Alright, Wanderers, I’ll level with you. I have used a misleading headline to make this article sound cool. I mean, it is cool! At least, I hope you think so. But let’s be honest: fandom isn’t a secret. Your friends in real life might not know about your guilty-pleasure love for Desperate Housewives, but they’re probably aware that somewhere out there, there are people who like Desperate Housewives. People who really like it. Who really, really like- [That’s enough. –Ed.] Right. Basically, we’re all aware that people are fans of things. That’s no secret. It’s also no secret that people who like the same things often clump together and like them together. We call these ‘fandoms’ and a surprising number of non-fans – or at least, people who wouldn’t consider themselves fans of anything – are completely aware that they exist.
So what am I talking about Secret Societies of Awesome for? Well, think about your fandom for a minute. Think about how often you probably slip tiny references into your everyday conversation. Browncoats – you know how often you call things ‘shiny’ or claim ‘no power in the ‘verse’ can stop you doing something. Whovians – your microwave goes ding when there’s stuff. Buffy fans, don’t even try to pretend you’ve never said ‘five by five’ or just succumbed to weird Buffy speech patterns. I caught myself muttering ‘Hang-me-in-a-bottle-like-a-cat-and-shoot-at-me’ when my dinner started burning while I was trying to wash up the other day – and if anyone can tell me what fandom that’s from, Fandom Wanderers will give them a Twitter shoutout. Clue: it’s an old one.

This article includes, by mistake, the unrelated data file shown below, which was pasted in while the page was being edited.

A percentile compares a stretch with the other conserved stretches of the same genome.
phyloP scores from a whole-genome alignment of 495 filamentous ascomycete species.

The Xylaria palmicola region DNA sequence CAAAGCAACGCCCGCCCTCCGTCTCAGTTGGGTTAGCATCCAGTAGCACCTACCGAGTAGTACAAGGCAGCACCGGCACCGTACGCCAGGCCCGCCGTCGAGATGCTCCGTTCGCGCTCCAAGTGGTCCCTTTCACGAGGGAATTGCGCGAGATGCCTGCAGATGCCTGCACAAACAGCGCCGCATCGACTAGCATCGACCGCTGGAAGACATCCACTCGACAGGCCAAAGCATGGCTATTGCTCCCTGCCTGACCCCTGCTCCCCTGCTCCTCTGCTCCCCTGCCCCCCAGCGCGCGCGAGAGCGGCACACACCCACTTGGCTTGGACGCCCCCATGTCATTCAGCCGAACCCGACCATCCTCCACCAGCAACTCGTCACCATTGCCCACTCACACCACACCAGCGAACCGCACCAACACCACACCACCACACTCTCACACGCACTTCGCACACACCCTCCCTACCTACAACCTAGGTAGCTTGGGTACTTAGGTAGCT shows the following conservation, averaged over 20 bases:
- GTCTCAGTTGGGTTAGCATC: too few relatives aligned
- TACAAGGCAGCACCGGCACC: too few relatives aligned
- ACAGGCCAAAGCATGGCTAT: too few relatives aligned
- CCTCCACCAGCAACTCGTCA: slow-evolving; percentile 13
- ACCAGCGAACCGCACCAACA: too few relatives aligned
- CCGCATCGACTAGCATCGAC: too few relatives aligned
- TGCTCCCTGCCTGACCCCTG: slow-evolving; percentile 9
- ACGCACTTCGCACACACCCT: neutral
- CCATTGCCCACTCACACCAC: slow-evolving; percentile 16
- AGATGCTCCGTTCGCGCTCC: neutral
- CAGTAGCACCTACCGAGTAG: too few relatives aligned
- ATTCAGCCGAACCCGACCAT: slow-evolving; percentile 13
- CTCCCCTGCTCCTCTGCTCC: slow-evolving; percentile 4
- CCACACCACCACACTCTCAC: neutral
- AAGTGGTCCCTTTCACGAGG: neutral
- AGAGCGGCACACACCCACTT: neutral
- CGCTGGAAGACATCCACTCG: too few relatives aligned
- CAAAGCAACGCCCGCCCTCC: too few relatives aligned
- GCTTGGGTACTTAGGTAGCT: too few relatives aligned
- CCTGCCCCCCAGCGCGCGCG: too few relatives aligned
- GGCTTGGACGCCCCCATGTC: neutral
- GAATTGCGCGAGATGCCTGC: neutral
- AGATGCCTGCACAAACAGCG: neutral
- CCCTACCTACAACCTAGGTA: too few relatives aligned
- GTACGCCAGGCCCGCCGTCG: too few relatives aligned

I had a point (it… got away from me for a bit, yeah) – ah, yes. We make a lot of casual references to our favourite things in normal conversation, and a lot of the time we expect other people to either understand or move right on along. There are a few different responses to an oddball fandom reference – let’s call them the Nod, the Shrug, and the Squee. The Nod is when someone doesn’t recognise the reference, but gets what you were trying to say anyway – if you’ve just said something in a slightly strange way, for example. The Shrug is where they don’t recognise the reference or understand you, and you’re going to have to rephrase in one of Earth’s many convenient normal-human dialects. And the Squee… the Squee is where we get into Secret Society of Awesome territory.
Secret societies – at least in films and TV – often have secret handshakes, or passwords, or other ways for members of a society to recognise each other without talking about Fight Club. Fandom’s not so different; when you make a reference to a fandom the other person didn’t realise you shared, the Squee kicks in and you can both forget what you were talking about before, because OH MY GOODNESS WHAT’S YOUR FAVOURITE EPISODE HAVE YOU SEEN THE LATEST YET? …And so on. Suddenly you both know that, while everyone else might say Wizards vs Aliens is for kids much younger than you are, or Twilight isn’t appropriate for you to read, you can talk about that fandom together.
No – I’m wrong; there are four possible reactions. Because some references have their own set responses. When someone gives you the correct answer to your reference, or adds the next line… that’s when you really know they’re a fan too.